LAS VEGAS — Jed Matzke sets out each day to guide love-struck couples to happily ever after.
It's not as romantic as it sounds.
The first stop in Las Vegas for brides and grooms is the Clark County Marriage Bureau, at the corner of Clark and 3rd, down the street from a bail bondsman and the county jail. Matzke hangs out six days a week at the Pit, as some call the corner, smoking Marlboros, sucking Werther's candies, waiting for his shot.
It's been a slow afternoon, and half an hour has passed since the last pair of lovebirds. A casually dressed couple approach the corner.
Matzke rushes them, a flier in hand. His livelihood depends on the pair reading it and then committing to one of five dream weddings offered by Vegas Adventure Wedding Chapel, a short limo ride away.
As he starts to make his pitch, half a dozen other men swarm the bride and groom, shouting deals from different chapels. Larry Frias, 39, wraps his arm protectively around Neeve Gray, 46. "We've got your pamphlets!" he barks.
Gray flinches. "It's like [we] have French fries and all the sea gulls are fighting over them," she says, eyeing the men.
That's as apt a description as any of the Pit.
Las Vegas, which calls itself the Wedding Capital of the World, has more than 60 chapels where people can exchange vows -- on gondolas, with an Elvis impersonator, aboard a pirate ship -- almost any way they want. Competition for couples is fierce. In recent years, it has escalated to minor warfare, with the Pit in the center of it all. Accusations have flown: slashed tires, death threats, homeless men paid to hassle competitors.
Many chapels advertise and take bookings online. But they also rely heavily on a ragtag bunch of handbillers -- some of whom have spent time in the county jail -- who stalk the lovelorn like paparazzi chasing stars.
Chapel owners -- a few of them also pass out fliers -- recruit the pamphleteers via classified ads and word of mouth. The handbillers are a mix of miscreants and Las Vegans who want money badly enough to toil six days a week, from noon until the marriage bureau closes at midnight.
They endure triple-digit temperatures, rain, desert winds and the occasional brawl. Last spring, a handbiller was accused of stabbing a competitor with a 2-inch buck knife -- but said he was defending himself because his rival had punched him in the face and scorched him with coffee in a quarrel over a customer. "I've never in my life seen anything so horrifying as I've seen in the last few years," said Charolette Richards, a nearly 50-year veteran of Las Vegas marriages and owner of the Little White Wedding Chapel. "People come to Las Vegas and get harassed by thieves, liars and drug addicts."
The wedding industry is a mainstay of the Las Vegas economy. Clark County issues more than 100,000 marriage licenses a year, and those weddings pump an estimated $900 million into the region. So the chapel-on-chapel brawling has civic leaders in a tizzy.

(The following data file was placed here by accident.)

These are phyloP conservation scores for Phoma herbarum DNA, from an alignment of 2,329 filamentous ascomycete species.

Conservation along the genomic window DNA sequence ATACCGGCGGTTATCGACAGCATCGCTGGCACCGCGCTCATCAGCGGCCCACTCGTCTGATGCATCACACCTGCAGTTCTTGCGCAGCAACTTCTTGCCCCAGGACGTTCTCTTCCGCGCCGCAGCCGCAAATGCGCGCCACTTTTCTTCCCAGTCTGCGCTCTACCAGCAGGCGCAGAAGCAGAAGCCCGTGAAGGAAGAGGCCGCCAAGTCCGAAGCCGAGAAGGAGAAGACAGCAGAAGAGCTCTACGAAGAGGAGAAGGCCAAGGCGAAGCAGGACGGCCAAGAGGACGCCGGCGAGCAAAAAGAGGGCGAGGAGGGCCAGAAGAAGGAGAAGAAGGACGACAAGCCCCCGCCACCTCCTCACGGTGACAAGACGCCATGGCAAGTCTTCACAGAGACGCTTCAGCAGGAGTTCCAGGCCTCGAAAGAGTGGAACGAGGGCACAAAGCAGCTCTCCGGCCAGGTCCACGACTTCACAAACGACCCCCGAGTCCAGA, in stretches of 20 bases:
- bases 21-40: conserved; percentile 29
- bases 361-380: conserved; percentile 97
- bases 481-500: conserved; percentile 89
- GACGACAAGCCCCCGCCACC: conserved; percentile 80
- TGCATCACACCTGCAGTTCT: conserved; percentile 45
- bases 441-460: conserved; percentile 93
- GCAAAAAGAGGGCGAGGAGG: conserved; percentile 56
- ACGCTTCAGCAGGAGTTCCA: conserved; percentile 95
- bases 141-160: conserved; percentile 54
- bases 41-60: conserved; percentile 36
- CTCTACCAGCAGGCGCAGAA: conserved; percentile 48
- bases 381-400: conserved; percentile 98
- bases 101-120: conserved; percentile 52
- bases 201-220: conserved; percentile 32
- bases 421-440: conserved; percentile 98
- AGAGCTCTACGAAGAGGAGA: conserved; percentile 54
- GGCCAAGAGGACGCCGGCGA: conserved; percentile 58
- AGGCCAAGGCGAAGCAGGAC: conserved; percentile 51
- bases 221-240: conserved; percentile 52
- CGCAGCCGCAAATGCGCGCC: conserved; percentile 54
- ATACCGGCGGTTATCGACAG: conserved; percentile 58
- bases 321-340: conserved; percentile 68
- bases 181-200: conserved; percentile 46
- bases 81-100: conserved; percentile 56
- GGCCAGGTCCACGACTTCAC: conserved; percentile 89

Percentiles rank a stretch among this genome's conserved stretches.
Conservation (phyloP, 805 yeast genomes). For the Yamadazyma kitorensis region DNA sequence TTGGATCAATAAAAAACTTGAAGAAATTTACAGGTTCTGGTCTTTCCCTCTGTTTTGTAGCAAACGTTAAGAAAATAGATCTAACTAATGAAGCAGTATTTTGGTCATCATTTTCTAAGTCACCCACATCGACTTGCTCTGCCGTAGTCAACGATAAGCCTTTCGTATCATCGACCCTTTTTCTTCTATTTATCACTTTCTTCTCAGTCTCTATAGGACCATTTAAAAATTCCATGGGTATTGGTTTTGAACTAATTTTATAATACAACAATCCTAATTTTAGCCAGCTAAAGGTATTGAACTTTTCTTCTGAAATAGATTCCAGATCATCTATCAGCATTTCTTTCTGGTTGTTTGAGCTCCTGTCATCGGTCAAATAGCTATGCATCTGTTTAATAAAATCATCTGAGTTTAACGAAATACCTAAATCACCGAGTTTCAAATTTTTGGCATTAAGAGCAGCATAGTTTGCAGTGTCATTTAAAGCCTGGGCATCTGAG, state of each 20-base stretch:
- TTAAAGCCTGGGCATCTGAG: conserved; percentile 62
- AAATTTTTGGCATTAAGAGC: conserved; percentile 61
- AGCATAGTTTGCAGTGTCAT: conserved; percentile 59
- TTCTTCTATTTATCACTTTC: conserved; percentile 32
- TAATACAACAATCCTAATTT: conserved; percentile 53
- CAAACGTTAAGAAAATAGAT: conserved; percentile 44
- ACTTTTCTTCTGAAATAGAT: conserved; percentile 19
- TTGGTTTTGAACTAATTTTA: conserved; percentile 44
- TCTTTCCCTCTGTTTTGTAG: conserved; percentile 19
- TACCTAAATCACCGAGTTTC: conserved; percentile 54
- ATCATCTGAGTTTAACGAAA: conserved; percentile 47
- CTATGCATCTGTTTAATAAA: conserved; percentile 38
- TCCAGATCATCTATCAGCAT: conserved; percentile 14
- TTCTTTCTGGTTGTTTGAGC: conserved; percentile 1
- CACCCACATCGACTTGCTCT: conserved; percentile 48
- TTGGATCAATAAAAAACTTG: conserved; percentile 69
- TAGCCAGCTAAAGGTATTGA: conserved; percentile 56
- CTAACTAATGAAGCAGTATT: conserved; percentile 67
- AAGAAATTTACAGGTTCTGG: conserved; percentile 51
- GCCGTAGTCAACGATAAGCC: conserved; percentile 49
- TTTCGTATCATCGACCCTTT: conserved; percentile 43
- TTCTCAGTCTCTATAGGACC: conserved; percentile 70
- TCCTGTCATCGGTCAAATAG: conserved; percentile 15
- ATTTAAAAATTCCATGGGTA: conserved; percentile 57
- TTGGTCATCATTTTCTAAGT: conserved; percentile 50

"Somehow," the Las Vegas Sun wrote in an editorial, "love needs to be restored to an industry that thrives on it."
The city recently stripped the license of a chapel accused of thuggish tactics, including sending out handbillers who banged on car windows and badgered brides until they wept. Officials are discussing whether tougher regulations, including background checks for chapel workers, could keep wedding peddlers in check.
"People should be able to walk down the steps" of the marriage bureau, said City Atty. Brad Jerbic, "without getting a wedding deal shoved down their throats."
On a recent afternoon, as cold gusts send cigarette butts skittering down 3rd Street, the half-dozen handbillers stand an arm's length apart, scouring the street for taxicabs and cars with out-of-state licenses.
"Usually anybody that's lost is looking for a marriage license," Matzke says.
He's ready. Three dozen Vegas Adventure Wedding Chapel fliers are tucked into his back pocket. The most expensive package, Chianti, promises a candle-lit ceremony, petal-strewn aisle, sparkling bubbly toast, bridal dressing room, lace garter and a bouquet of nine roses -- florist's choice of color -- for $599. The cheapest, Amour, goes for $99 -- five guests maximum, and the chapel loans out a bouquet and a witness, if needed.
Matzke, 27, whose blue eyes and boyish face make him look years younger, is neatly dressed in a black sweater and khakis. Some of his rivals this afternoon sport ball caps, flannel shirts and day-old stubble.
Carlos Arias, 52, who works for A Special Memory, wears slacks and a paisley tie. He warbles "Going to the Chapel" -- off-key -- and flubs the lyrics.
The chatter is typical of boys in a locker room.
One says he's been married three times to the same woman. The men snicker when a blond legal messenger says hi to Matzke. When a blind man navigates the courthouse steps with a cane and his fiancee, Arias remarks: "You think he knows what she looks like?"
Matzke rolls his eyes.